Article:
26 Pages

Chapter Three

ByAngelo Villa, Annalisa Di Liddo, Annarita Tavani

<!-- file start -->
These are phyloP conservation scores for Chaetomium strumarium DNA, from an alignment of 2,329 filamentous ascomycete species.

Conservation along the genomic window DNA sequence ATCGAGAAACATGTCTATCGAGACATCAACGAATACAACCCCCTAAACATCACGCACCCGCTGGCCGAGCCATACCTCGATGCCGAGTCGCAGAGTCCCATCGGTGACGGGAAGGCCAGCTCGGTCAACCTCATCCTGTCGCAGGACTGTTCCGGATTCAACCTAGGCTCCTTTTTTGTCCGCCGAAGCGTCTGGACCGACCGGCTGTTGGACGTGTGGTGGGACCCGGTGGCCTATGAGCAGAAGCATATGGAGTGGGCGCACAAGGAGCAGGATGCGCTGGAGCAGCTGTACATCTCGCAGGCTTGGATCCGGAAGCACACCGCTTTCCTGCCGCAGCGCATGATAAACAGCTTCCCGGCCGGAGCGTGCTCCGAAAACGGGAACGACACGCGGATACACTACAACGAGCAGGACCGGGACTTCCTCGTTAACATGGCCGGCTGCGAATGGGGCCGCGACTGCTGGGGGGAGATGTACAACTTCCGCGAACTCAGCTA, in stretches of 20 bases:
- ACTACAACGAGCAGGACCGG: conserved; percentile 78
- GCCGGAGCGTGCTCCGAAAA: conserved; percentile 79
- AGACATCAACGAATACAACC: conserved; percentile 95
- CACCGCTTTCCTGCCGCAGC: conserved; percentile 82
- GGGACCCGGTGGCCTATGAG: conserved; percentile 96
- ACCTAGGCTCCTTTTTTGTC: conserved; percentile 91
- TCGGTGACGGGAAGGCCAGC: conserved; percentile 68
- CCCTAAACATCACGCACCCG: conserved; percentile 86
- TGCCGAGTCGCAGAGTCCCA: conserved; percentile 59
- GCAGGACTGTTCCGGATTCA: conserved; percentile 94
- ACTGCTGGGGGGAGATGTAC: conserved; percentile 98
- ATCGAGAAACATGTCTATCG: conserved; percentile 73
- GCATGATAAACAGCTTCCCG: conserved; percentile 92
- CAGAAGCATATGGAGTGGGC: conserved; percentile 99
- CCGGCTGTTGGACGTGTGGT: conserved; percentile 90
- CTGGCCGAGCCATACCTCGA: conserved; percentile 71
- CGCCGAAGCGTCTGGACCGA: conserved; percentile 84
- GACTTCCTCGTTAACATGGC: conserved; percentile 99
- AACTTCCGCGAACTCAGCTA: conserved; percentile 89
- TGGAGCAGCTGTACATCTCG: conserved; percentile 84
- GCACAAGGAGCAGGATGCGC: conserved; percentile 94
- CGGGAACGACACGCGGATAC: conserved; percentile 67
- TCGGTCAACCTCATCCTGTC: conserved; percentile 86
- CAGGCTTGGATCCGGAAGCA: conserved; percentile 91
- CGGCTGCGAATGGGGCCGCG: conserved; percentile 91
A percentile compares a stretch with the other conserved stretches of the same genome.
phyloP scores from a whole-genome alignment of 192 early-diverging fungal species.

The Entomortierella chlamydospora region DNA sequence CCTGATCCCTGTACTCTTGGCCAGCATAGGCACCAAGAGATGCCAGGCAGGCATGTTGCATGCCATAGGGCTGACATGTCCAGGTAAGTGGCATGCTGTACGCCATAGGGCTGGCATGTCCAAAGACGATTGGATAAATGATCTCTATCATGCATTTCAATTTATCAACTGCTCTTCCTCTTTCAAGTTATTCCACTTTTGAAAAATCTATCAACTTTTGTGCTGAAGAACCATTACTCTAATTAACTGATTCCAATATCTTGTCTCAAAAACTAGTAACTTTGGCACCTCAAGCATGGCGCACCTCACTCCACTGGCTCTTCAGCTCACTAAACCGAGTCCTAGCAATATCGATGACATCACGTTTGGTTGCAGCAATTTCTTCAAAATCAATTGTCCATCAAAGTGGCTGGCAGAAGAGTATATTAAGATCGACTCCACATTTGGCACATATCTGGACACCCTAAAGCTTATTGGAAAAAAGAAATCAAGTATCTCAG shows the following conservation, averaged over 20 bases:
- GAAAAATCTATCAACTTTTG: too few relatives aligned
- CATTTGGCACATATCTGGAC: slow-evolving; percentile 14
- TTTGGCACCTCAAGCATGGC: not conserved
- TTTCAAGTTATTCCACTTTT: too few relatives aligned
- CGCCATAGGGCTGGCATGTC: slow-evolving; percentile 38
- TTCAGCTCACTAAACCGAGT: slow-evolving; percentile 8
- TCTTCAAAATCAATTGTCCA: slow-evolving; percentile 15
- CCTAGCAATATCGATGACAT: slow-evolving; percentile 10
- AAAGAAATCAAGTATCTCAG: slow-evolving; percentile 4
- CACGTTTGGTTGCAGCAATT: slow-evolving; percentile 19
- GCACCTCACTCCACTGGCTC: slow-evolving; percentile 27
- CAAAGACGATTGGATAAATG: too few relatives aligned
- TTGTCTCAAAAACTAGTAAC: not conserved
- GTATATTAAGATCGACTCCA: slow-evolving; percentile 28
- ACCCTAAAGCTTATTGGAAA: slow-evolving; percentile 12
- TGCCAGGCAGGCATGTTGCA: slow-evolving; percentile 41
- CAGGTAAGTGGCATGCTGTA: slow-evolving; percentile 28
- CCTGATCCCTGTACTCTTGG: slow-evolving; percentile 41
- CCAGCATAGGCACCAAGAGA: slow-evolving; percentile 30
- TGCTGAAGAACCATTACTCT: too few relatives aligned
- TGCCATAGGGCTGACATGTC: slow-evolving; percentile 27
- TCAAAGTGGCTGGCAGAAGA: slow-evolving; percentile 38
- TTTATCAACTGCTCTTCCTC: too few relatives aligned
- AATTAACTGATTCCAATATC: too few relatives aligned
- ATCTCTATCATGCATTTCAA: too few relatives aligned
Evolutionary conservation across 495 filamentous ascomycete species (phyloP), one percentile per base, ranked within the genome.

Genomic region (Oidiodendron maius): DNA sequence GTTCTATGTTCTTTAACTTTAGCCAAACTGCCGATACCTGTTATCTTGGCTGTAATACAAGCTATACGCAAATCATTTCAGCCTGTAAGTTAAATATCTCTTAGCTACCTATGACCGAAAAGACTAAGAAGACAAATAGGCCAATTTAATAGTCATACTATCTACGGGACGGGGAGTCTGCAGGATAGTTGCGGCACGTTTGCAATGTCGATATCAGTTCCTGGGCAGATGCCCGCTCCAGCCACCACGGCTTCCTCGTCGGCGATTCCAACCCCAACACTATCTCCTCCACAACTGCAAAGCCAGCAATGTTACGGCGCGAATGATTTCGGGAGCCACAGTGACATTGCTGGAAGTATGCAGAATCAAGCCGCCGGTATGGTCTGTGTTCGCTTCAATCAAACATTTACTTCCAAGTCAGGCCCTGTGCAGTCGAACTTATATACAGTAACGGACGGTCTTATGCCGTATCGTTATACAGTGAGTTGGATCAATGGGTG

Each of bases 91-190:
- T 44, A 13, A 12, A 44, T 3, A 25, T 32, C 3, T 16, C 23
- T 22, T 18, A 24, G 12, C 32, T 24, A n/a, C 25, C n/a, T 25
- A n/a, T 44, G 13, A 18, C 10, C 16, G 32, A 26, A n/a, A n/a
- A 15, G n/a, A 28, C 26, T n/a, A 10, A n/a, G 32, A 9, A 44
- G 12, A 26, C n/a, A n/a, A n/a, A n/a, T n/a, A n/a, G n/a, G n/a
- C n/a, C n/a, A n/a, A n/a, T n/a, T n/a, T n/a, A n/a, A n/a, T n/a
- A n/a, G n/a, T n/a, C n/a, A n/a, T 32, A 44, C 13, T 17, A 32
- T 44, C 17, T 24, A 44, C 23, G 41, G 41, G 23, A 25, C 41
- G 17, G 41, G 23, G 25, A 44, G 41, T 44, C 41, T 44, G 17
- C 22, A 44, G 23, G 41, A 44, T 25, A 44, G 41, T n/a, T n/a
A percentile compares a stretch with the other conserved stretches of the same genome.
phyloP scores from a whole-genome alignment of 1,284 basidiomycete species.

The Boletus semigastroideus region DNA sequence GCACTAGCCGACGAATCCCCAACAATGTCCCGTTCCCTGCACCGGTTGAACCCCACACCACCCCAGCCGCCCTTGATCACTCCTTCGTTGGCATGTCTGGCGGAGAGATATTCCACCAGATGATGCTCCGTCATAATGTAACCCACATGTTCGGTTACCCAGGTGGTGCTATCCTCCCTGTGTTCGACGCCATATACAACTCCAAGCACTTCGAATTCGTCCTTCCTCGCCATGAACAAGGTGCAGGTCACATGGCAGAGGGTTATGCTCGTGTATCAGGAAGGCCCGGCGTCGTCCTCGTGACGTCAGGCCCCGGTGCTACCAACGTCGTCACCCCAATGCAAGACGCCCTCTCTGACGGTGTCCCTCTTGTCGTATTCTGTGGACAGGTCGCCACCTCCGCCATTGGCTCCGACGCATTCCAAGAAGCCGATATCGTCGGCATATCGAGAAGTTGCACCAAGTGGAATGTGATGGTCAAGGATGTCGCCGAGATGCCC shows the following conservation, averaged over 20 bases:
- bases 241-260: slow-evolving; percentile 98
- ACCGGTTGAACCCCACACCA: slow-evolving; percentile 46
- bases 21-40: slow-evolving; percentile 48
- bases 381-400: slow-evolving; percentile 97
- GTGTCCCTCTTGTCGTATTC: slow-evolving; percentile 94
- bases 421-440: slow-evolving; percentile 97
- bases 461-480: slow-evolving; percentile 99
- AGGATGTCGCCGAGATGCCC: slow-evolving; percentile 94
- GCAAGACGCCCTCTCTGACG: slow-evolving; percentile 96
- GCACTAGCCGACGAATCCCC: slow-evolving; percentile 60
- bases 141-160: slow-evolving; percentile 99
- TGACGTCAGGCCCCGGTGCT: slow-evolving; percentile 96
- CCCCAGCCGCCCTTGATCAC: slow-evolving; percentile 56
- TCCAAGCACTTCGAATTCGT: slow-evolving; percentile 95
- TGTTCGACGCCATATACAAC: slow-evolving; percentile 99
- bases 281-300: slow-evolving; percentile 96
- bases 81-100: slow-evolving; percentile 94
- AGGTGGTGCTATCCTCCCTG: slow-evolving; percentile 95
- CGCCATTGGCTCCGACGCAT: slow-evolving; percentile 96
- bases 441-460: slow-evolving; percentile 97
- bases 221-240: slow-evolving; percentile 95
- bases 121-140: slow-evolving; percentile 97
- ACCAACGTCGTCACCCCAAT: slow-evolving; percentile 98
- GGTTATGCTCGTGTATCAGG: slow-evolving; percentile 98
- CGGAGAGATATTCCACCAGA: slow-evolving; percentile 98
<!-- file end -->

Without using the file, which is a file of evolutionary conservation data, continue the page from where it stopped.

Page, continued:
This chapter presents a case study of Giorgio. He is a man in his mid-thirties and he suffers from Down’s syndrome. The chapter also presents the case study of Ombretta, who is one of the best-known users of the institution she attends. Socio-sanitary institutions can be defined according to two essential paradigms. The first concerns space. The second paradigm is that of time. Handicap induces the “normal” person to cope with an undeniable, insurmountable limit. Mental or psychic handicap draws attention to the malfunctioning of such intrasubjective dialectics. The notion of debility sanctioned the very degree of that disparity, suggesting the idea of the subject’s intrinsic weakness, by implication naturalising it, as if it were the mental equivalent of the debility that medicine had found on the physical level. In serious handicap, intelligence is the active residue of the clear severance that deficiency imposes on intuition and elaboration, reception and process.